Philadelphia is one of 16 metropolitans areas targeted by the National Fair Housing Alliance to receive funding from its $8.3 million Inclusive Communities Fund Grant Program. Four organizations in Philadelphia will receive up to $185,000 each to help people access equitable housing opportunities and promote stable, healthy and viable communities.
The Philadelphia organizations receiving funding are Habitat for Humanity Philadelphia, Mount Vernon Manor CDC, Pennsylvania Horticultural Society and Fair Housing Rights Center of Southeastern Pennsylvania.
These funds were made available as part of last year’s historic settlement with Fannie Mae that provided $35 million to promote homeownership, neighborhood stabilization, access to credit, property rehabilitation and residential development.
“Too many neighborhoods have been destabilized by systemic housing discrimination. We are ready to invest in these areas to rebuild communities of color,” said Lisa Rice, president and CEO of NFHA. “By partnering with these organizations, we will revitalize block after block, the neighborhoods most impacted by the 2008 mortgage crisis and build more inclusive and equitable communities. We look forward to working with our partners to ensure everyone has access to safe, sustainable and fair housing choices and well-resourced neighborhoods.”
The Inclusive Communities Fund Grant Program invests fair housing settlement funds intended for community relief into neighborhoods or populations that have been destabilized by housing discrimination. The Inclusive Communities Fund empowers all individuals to access safe, sustainable housing of choice, creates inclusive, healthy and well-resourced neighborhoods and addresses systemic barriers that limit equitable housing opportunities for everyone.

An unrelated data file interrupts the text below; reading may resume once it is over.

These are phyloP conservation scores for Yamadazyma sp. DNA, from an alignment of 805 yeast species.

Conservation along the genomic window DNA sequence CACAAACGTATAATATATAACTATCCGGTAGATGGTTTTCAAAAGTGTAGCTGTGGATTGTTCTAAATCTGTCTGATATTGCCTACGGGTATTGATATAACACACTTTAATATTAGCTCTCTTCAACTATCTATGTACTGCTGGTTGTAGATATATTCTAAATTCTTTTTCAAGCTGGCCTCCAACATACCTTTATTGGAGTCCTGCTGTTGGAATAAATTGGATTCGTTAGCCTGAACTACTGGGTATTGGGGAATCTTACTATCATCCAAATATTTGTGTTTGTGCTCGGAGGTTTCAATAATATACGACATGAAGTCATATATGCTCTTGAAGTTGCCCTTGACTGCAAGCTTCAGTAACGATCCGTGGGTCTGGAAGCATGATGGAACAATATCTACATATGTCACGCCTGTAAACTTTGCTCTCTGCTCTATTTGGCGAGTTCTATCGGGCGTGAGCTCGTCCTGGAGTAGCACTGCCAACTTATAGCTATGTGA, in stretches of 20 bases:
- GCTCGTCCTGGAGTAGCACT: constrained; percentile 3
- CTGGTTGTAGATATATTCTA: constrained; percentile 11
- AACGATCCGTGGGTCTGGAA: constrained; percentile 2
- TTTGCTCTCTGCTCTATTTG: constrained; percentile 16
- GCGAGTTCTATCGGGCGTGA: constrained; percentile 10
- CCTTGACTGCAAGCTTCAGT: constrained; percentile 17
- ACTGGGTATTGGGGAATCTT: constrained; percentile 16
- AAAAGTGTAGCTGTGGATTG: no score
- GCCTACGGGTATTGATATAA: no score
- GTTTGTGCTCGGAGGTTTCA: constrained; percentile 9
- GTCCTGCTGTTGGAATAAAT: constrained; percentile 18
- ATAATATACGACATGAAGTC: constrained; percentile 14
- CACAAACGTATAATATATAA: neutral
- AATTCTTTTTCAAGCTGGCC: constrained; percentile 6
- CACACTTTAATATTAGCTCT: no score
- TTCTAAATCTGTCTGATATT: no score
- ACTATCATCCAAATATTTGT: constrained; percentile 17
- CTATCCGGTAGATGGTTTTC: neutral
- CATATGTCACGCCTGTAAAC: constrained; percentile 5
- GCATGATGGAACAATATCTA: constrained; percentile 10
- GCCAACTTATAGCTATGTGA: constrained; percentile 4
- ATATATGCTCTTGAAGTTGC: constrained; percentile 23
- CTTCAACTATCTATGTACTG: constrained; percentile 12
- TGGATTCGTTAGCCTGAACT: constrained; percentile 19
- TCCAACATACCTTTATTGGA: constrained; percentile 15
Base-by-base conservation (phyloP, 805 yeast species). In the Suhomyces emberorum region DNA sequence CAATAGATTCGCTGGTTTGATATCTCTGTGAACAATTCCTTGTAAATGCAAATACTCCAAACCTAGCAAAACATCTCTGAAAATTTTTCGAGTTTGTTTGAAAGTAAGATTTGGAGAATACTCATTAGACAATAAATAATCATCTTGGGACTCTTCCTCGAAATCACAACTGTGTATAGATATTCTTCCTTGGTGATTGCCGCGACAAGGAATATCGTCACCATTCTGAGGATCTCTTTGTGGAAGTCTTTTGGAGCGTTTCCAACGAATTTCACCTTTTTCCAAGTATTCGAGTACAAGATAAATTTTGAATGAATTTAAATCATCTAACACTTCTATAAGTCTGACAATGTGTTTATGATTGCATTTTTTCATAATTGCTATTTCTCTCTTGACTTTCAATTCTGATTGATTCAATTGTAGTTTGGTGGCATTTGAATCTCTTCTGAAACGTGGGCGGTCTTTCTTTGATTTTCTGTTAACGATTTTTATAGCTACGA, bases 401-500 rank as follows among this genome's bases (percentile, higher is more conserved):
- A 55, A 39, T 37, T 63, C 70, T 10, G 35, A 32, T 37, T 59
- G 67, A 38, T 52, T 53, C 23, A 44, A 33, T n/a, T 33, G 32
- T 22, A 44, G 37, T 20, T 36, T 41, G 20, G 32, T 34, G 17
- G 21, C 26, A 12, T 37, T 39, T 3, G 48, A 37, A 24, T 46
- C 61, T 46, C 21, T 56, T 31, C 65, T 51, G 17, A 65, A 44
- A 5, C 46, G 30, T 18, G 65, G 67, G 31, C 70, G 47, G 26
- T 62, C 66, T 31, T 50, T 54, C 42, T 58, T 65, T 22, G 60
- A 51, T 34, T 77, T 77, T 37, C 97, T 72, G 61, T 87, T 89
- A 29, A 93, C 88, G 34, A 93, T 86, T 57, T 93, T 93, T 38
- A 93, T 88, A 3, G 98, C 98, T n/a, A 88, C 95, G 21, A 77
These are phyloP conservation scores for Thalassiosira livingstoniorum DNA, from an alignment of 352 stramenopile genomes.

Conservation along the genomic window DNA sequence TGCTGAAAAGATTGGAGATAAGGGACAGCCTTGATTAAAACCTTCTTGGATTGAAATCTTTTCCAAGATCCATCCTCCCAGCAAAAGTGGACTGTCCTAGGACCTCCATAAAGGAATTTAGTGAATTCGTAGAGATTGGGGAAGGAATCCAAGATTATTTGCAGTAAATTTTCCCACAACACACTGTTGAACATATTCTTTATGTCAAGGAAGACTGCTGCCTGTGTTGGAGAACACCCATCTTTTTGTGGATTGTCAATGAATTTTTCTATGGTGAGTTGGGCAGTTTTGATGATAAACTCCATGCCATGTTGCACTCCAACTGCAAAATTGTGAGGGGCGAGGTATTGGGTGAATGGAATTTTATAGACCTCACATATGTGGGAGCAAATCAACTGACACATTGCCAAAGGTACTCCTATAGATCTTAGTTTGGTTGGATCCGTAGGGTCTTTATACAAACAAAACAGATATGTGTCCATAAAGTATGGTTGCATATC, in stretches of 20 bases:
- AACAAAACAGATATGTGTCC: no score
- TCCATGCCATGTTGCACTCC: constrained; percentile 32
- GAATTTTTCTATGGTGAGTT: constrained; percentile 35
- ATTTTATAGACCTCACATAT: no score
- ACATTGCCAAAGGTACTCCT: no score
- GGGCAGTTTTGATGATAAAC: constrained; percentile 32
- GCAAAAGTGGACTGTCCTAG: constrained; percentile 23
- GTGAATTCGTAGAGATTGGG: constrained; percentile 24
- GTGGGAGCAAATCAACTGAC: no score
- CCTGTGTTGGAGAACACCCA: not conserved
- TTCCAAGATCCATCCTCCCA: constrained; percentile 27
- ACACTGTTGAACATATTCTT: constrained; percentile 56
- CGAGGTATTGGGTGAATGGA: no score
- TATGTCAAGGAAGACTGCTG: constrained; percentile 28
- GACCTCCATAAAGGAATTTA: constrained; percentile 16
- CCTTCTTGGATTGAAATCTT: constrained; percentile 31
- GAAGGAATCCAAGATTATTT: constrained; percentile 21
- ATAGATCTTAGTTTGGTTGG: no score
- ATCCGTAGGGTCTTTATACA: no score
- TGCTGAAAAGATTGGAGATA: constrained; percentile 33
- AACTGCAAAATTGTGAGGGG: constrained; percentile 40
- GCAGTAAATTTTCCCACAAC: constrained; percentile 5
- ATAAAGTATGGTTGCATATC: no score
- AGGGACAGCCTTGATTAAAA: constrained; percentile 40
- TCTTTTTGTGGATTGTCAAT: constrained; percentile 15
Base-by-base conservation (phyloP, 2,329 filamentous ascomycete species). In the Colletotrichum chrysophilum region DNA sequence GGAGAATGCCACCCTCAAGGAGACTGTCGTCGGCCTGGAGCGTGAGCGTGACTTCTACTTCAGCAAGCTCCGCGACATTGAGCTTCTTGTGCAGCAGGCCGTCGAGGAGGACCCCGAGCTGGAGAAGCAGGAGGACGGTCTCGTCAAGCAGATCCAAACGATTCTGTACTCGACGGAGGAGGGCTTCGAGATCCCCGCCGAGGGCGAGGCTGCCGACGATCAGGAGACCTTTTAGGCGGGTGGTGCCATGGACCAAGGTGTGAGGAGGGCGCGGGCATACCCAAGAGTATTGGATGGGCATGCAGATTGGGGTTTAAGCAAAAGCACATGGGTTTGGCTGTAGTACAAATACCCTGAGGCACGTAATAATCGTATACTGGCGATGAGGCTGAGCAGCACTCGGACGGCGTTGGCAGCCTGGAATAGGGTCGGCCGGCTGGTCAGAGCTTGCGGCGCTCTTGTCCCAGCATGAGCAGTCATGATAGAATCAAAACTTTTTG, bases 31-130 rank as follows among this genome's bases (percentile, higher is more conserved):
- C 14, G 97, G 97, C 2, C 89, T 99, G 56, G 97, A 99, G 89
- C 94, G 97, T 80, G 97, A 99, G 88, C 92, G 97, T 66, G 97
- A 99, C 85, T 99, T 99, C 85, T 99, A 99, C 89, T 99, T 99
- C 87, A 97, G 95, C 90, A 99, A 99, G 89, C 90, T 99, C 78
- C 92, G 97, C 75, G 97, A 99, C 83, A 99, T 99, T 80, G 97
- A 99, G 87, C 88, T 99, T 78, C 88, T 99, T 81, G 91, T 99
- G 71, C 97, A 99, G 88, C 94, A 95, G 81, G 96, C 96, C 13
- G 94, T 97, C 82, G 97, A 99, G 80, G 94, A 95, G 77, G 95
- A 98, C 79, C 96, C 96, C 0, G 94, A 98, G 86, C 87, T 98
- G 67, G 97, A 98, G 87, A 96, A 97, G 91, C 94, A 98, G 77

The grants allow for NFHA partners to undertake activities that support Black and Latino communities, encourage access to housing with an emphasis on homeownership and provide critical support to communities that have been harmed by discriminatory practices. Funding will be used for:
- Down payment assistance grants that will go directly to new homeowners, including several programs that are piloting a first-generation down payment assistance program that will primarily serve Black and Latino families.
- Financial literacy and credit counseling programs.
- Implementing Special Purpose Credit Programs to expand access to quality, affordable credit for Black and Latino consumers.
- Increasing the supply of affordable units for homeownership that is available in and for Black and Latino communities.
- Expanding opportunities for long-term affordable housing by supporting new properties for community land trusts and limited-equity housing cooperatives.
- Further expanding access to credit for Black and Latino families through programs that offer more affordable mortgage products and/or credit-building accounts to income-qualified families.
- Supporting organizations to “clean and green” vacant lots by creating community gardens and other types of green space.
- Facilitating acquisition and rehabilitation of vacant homes to become affordable homeownership opportunities.
- Providing foreclosure prevention counseling and grants.
- Preventing loss of generational wealth by addressing title and heirs’ property issues.
- Providing repairs for existing homeowners so that they can remain in their homes, addressing health and safety issues and ensuring the longevity of ownership.
Other cities receiving funding are Albuquerque, Baltimore, Charleston, Kansas City, Las Vegas, Louisville, Memphis, Minneapolis, Newark, Prince George’s County, Phoenix, Providence, San Diego, Tucson and Washington, D.C.